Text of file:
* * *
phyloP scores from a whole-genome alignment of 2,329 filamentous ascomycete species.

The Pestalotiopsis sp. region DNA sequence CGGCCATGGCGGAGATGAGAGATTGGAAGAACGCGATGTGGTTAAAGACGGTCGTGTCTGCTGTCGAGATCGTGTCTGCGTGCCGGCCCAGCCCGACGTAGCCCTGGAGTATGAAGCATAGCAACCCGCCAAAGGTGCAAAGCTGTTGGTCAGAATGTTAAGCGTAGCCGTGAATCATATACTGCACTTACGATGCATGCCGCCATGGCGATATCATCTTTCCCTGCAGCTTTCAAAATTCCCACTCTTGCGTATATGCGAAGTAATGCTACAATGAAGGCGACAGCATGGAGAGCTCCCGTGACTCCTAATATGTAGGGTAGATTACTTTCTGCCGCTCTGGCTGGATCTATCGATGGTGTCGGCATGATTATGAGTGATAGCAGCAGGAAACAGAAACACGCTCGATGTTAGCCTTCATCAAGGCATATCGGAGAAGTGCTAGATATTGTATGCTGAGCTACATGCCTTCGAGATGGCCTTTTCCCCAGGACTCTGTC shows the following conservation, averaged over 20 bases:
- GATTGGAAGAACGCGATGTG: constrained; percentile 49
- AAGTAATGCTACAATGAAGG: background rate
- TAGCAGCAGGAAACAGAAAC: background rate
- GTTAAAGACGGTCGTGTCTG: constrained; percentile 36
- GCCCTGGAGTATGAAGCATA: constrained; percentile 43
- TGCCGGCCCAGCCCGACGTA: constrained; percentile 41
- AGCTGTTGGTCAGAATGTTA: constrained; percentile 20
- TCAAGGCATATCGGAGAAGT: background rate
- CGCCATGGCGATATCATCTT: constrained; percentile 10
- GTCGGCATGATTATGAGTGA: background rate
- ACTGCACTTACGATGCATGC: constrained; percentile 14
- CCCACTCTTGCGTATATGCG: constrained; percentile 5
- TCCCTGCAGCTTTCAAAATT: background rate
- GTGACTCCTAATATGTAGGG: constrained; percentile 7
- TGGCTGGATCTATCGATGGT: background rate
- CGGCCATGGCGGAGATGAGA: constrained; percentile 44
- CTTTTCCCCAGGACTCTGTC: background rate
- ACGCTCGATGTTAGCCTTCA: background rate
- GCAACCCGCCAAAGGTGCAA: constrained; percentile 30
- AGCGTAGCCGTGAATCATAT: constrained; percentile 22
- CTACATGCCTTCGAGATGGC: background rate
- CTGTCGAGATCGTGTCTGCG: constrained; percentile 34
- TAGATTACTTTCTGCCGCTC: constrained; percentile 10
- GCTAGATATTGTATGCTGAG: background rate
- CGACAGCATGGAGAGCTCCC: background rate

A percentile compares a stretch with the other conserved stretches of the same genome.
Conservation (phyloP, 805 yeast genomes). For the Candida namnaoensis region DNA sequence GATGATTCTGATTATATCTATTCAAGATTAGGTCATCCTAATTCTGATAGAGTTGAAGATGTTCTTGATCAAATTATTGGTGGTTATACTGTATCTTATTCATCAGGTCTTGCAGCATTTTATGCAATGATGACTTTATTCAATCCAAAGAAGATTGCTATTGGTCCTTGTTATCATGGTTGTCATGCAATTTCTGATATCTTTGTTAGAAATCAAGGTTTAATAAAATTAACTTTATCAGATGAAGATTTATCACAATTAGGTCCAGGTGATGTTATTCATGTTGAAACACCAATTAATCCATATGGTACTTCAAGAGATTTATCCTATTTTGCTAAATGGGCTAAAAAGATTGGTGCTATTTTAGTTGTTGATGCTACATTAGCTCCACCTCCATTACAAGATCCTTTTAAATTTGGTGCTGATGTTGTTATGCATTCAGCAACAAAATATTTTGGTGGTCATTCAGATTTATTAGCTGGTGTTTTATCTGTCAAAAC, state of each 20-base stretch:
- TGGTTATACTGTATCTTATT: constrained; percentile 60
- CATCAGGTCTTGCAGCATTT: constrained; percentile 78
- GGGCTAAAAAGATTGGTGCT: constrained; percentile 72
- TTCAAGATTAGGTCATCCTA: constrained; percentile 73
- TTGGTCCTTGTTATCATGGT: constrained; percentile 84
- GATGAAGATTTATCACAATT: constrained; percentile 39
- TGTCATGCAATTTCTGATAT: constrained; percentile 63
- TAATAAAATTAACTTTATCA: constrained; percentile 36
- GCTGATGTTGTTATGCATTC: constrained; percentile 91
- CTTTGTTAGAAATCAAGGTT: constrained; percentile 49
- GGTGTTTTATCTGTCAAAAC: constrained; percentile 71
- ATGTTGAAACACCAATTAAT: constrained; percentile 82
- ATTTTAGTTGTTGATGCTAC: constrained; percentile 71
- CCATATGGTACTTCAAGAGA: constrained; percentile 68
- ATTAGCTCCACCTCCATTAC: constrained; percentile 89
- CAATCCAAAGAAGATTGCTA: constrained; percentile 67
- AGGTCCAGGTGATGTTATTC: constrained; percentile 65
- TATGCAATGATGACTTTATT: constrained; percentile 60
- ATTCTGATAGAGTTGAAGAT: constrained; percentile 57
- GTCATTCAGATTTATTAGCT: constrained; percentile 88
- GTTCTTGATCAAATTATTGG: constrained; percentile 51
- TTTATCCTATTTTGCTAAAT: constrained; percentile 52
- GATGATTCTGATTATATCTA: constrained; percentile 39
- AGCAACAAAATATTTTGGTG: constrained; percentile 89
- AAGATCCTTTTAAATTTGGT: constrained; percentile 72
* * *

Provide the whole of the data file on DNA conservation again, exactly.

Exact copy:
phyloP scores from a whole-genome alignment of 2,329 filamentous ascomycete species.

The Pestalotiopsis sp. region DNA sequence CGGCCATGGCGGAGATGAGAGATTGGAAGAACGCGATGTGGTTAAAGACGGTCGTGTCTGCTGTCGAGATCGTGTCTGCGTGCCGGCCCAGCCCGACGTAGCCCTGGAGTATGAAGCATAGCAACCCGCCAAAGGTGCAAAGCTGTTGGTCAGAATGTTAAGCGTAGCCGTGAATCATATACTGCACTTACGATGCATGCCGCCATGGCGATATCATCTTTCCCTGCAGCTTTCAAAATTCCCACTCTTGCGTATATGCGAAGTAATGCTACAATGAAGGCGACAGCATGGAGAGCTCCCGTGACTCCTAATATGTAGGGTAGATTACTTTCTGCCGCTCTGGCTGGATCTATCGATGGTGTCGGCATGATTATGAGTGATAGCAGCAGGAAACAGAAACACGCTCGATGTTAGCCTTCATCAAGGCATATCGGAGAAGTGCTAGATATTGTATGCTGAGCTACATGCCTTCGAGATGGCCTTTTCCCCAGGACTCTGTC shows the following conservation, averaged over 20 bases:
- GATTGGAAGAACGCGATGTG: constrained; percentile 49
- AAGTAATGCTACAATGAAGG: background rate
- TAGCAGCAGGAAACAGAAAC: background rate
- GTTAAAGACGGTCGTGTCTG: constrained; percentile 36
- GCCCTGGAGTATGAAGCATA: constrained; percentile 43
- TGCCGGCCCAGCCCGACGTA: constrained; percentile 41
- AGCTGTTGGTCAGAATGTTA: constrained; percentile 20
- TCAAGGCATATCGGAGAAGT: background rate
- CGCCATGGCGATATCATCTT: constrained; percentile 10
- GTCGGCATGATTATGAGTGA: background rate
- ACTGCACTTACGATGCATGC: constrained; percentile 14
- CCCACTCTTGCGTATATGCG: constrained; percentile 5
- TCCCTGCAGCTTTCAAAATT: background rate
- GTGACTCCTAATATGTAGGG: constrained; percentile 7
- TGGCTGGATCTATCGATGGT: background rate
- CGGCCATGGCGGAGATGAGA: constrained; percentile 44
- CTTTTCCCCAGGACTCTGTC: background rate
- ACGCTCGATGTTAGCCTTCA: background rate
- GCAACCCGCCAAAGGTGCAA: constrained; percentile 30
- AGCGTAGCCGTGAATCATAT: constrained; percentile 22
- CTACATGCCTTCGAGATGGC: background rate
- CTGTCGAGATCGTGTCTGCG: constrained; percentile 34
- TAGATTACTTTCTGCCGCTC: constrained; percentile 10
- GCTAGATATTGTATGCTGAG: background rate
- CGACAGCATGGAGAGCTCCC: background rate

A percentile compares a stretch with the other conserved stretches of the same genome.
Conservation (phyloP, 805 yeast genomes). For the Candida namnaoensis region DNA sequence GATGATTCTGATTATATCTATTCAAGATTAGGTCATCCTAATTCTGATAGAGTTGAAGATGTTCTTGATCAAATTATTGGTGGTTATACTGTATCTTATTCATCAGGTCTTGCAGCATTTTATGCAATGATGACTTTATTCAATCCAAAGAAGATTGCTATTGGTCCTTGTTATCATGGTTGTCATGCAATTTCTGATATCTTTGTTAGAAATCAAGGTTTAATAAAATTAACTTTATCAGATGAAGATTTATCACAATTAGGTCCAGGTGATGTTATTCATGTTGAAACACCAATTAATCCATATGGTACTTCAAGAGATTTATCCTATTTTGCTAAATGGGCTAAAAAGATTGGTGCTATTTTAGTTGTTGATGCTACATTAGCTCCACCTCCATTACAAGATCCTTTTAAATTTGGTGCTGATGTTGTTATGCATTCAGCAACAAAATATTTTGGTGGTCATTCAGATTTATTAGCTGGTGTTTTATCTGTCAAAAC, state of each 20-base stretch:
- TGGTTATACTGTATCTTATT: constrained; percentile 60
- CATCAGGTCTTGCAGCATTT: constrained; percentile 78
- GGGCTAAAAAGATTGGTGCT: constrained; percentile 72
- TTCAAGATTAGGTCATCCTA: constrained; percentile 73
- TTGGTCCTTGTTATCATGGT: constrained; percentile 84
- GATGAAGATTTATCACAATT: constrained; percentile 39
- TGTCATGCAATTTCTGATAT: constrained; percentile 63
- TAATAAAATTAACTTTATCA: constrained; percentile 36
- GCTGATGTTGTTATGCATTC: constrained; percentile 91
- CTTTGTTAGAAATCAAGGTT: constrained; percentile 49
- GGTGTTTTATCTGTCAAAAC: constrained; percentile 71
- ATGTTGAAACACCAATTAAT: constrained; percentile 82
- ATTTTAGTTGTTGATGCTAC: constrained; percentile 71
- CCATATGGTACTTCAAGAGA: constrained; percentile 68
- ATTAGCTCCACCTCCATTAC: constrained; percentile 89
- CAATCCAAAGAAGATTGCTA: constrained; percentile 67
- AGGTCCAGGTGATGTTATTC: constrained; percentile 65
- TATGCAATGATGACTTTATT: constrained; percentile 60
- ATTCTGATAGAGTTGAAGAT: constrained; percentile 57
- GTCATTCAGATTTATTAGCT: constrained; percentile 88
- GTTCTTGATCAAATTATTGG: constrained; percentile 51
- TTTATCCTATTTTGCTAAAT: constrained; percentile 52
- GATGATTCTGATTATATCTA: constrained; percentile 39
- AGCAACAAAATATTTTGGTG: constrained; percentile 89
- AAGATCCTTTTAAATTTGGT: constrained; percentile 72